bluecow wrote:
    1) I know you should use special tyres, but why dont these things wreck your rims (with the heat they must produce)?
    2) Are the steering adaptors any use or just a gimmick?
    3) Does it require massive amounts of discipline to use it?
    4) How fit do they get you, comparable to actually riding for real?

    Thanks for any advice!

    The turbo-specific tyres (like the Conti one) don't get hot or seem to wear very much so they last for ages. Road tyres can get chewed up pretty quickly.

    You do need a fair amount of commitment to do hard training on a turbo as there aren't the distractions of road riding. Some people can't get on with it, but you never know til you try.

    The good news is that your body doesn't care whether its road or turbo, training is training provided the effort level is sufficient and appropriate for what you are trying to achieve.

    Neil
    --
    "Because the cycling is pain. The cycling is soul crushing pain."
  • phil sphil s Posts: 1,128
    Can we not have a What Turbo Trainer sticky? This is getting ridiculous...
    -- Dirk Hofman Motorhomes --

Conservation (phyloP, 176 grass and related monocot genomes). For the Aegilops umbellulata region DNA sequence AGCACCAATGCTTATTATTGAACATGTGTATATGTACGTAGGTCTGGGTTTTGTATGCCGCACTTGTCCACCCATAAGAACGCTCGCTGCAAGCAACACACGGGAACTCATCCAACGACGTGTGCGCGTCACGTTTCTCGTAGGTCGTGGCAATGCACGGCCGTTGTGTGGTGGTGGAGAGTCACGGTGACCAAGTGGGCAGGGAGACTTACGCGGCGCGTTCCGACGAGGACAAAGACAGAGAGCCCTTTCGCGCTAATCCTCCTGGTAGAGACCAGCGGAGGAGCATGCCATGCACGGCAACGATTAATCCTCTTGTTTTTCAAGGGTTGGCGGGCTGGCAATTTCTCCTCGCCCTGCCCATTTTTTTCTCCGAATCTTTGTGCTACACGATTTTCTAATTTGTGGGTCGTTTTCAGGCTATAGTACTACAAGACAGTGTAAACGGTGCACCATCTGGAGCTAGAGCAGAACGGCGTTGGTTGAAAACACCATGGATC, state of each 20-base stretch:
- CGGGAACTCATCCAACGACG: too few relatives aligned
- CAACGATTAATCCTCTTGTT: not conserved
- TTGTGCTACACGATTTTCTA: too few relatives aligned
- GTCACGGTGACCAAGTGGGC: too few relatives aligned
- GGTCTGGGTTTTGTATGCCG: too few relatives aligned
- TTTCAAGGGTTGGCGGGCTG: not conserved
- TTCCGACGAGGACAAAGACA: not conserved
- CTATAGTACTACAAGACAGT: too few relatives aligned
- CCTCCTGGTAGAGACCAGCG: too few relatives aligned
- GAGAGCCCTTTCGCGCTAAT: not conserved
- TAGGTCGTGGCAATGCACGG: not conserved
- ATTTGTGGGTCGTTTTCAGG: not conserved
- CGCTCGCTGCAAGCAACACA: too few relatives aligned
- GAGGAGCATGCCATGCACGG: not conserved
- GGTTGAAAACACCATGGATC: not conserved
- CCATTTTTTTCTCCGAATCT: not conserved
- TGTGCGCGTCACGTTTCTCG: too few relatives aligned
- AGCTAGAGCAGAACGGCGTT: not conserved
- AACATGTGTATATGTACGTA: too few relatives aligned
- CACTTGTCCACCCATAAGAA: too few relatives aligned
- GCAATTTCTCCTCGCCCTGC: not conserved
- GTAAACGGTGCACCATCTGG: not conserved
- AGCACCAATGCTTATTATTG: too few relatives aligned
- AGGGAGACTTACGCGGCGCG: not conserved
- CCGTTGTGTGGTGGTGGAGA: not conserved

• Questions...
    1) I know you should use special tyres, but why dont these things wreck your rims (with the heat they must produce)?
    2) Are the steering adaptors any use or just a gimmick?
    3) Does it require massive amounts of discipline to use it?
    4) How fit do they get you, comparable to actually riding for real?

    Answers

    1) You don't need to use turbo tyres but they last longer - you can use old tyres. Don't worry about your rims just use a cheap rear wheel for turbo use.
    2)Steering frames are required for Tacx VR and will soon offer more options for the widescreen Real Life Videos eg. steering into corners - but not essential for RLV
    3)No
    4)As fit as you want to be -very comparable to riding for real and much harder if you want to

    Options
    1. Computrainer - widely regarded as the best (not necessarily for VR though) but expensive
    2. Tacx VR trainers imagic or Fortius - Fortius can cope with bigger gradients The RLV's are high quality.
    3. Elite Realtour/Real Axiom/RealPower - can be used as standalone or connected to PC - Real Power can cope with bigger gradients (never tried one though)

    The Tacx trainers have Analyser software to keep track of progress. I'm sure the others have something similar.

    Try the elite and Tacx websites for more info and browse their forums for much more detailed info.
  • bluecow wrote:
    Questions...
    1) I know you should use special tyres, but why dont these things wreck your rims (with the heat they must produce)?
    2) Are the steering adaptors any use or just a gimmick?
    3) Does it require massive amounts of discipline to use it?
    4) How fit do they get you, comparable to actually riding for real?
    1. just use old tyres. it won't wreck your rims.

    2. yes, they are a gimmick